Laser engraving and laser marking – at first glance – seems to be pretty straightforward when you first think about it. But the reality is that there’s a lot to consider, with different methods and techniques that can be used to create different effects. Whether you’re just starting out with your laser cutter and you’re learning about all the different ways that you can use it, or you’re wondering if you can use laser engraving to start a business with a laser cutter, in this post, we’re taking a look at laser engraving, how it works, and some of the other methods that can be used instead.
What is laser engraving?
Laser engraving is a process where the laser is used to vaporise tiny amounts of material from the surface of a product in order to permanently mark it. These marks can be clearly seen when the process is completed.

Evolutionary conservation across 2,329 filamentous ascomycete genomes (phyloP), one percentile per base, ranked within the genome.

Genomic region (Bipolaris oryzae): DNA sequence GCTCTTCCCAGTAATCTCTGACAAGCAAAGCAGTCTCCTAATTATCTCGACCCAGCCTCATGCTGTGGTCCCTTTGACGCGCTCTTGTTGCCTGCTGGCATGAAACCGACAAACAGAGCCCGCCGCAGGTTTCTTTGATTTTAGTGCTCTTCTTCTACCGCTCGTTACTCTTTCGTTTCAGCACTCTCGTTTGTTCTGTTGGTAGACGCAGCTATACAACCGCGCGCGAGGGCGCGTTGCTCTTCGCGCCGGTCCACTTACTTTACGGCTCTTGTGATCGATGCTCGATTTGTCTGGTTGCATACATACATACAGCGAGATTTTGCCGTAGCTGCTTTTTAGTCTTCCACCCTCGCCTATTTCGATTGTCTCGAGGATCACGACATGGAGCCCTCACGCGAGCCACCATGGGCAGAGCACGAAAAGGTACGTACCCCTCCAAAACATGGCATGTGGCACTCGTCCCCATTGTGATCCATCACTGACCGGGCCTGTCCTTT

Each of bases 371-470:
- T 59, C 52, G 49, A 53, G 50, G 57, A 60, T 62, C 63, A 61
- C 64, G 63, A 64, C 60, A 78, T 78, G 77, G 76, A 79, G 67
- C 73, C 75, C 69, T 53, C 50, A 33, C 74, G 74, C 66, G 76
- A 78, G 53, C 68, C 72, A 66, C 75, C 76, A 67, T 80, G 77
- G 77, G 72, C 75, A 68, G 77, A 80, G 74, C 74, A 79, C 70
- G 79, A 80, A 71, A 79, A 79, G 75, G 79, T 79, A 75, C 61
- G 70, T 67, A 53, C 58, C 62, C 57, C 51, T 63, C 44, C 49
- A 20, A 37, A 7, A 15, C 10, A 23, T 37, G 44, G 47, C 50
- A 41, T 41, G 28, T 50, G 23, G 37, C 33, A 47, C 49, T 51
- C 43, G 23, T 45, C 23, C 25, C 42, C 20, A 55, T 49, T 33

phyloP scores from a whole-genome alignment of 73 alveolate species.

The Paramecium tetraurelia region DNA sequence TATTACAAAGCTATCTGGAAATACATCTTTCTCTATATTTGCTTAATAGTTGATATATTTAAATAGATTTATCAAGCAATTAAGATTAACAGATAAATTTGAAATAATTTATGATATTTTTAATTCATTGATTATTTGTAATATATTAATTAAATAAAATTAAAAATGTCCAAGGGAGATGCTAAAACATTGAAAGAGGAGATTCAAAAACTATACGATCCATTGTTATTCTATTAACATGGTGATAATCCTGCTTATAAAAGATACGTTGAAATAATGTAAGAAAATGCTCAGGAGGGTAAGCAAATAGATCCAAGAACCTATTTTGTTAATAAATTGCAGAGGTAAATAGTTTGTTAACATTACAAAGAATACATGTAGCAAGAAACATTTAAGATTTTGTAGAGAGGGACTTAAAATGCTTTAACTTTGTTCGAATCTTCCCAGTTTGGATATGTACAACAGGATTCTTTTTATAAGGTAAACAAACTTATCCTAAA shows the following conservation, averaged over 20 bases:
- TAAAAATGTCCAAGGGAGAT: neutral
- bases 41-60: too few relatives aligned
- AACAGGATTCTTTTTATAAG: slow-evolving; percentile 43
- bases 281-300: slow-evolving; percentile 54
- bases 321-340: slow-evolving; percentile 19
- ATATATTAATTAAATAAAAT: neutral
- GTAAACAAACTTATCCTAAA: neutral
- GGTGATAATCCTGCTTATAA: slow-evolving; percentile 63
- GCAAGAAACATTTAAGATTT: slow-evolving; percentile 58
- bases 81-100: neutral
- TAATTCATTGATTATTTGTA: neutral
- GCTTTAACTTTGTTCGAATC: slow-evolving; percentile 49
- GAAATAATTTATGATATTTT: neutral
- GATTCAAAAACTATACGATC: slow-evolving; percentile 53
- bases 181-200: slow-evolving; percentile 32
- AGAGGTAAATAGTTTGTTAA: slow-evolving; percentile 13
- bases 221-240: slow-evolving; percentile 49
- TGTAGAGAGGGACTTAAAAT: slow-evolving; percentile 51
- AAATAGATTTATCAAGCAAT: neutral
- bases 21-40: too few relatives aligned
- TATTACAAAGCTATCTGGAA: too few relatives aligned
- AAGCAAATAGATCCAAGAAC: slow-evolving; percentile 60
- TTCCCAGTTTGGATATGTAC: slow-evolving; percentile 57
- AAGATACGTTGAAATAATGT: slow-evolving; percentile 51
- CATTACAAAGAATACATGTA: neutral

It is a technique that began in manual engraving, which has been around for thousands of years. Manual engraving techniques involve removing small amounts of material from the surface of a material, except for using tools such as hammers and chisels.
While both methods are essentially removing material from the surface of an item, with laser engraving, the material is vaporised. And of course, since the laser beam is much smaller than any manual tool, a much more precise finish can be achieved, and much more quickly than using manual methods.
How does laser engraving work?
The design is created in a 3D design package such as LightBurn, CorelDraw, Adobe Illustrator, or one of the open source options, such as Inkscape, LaserWeb 4, or LaserGRBL. When the design file is sent to the laser cutter, it will create the design on the material.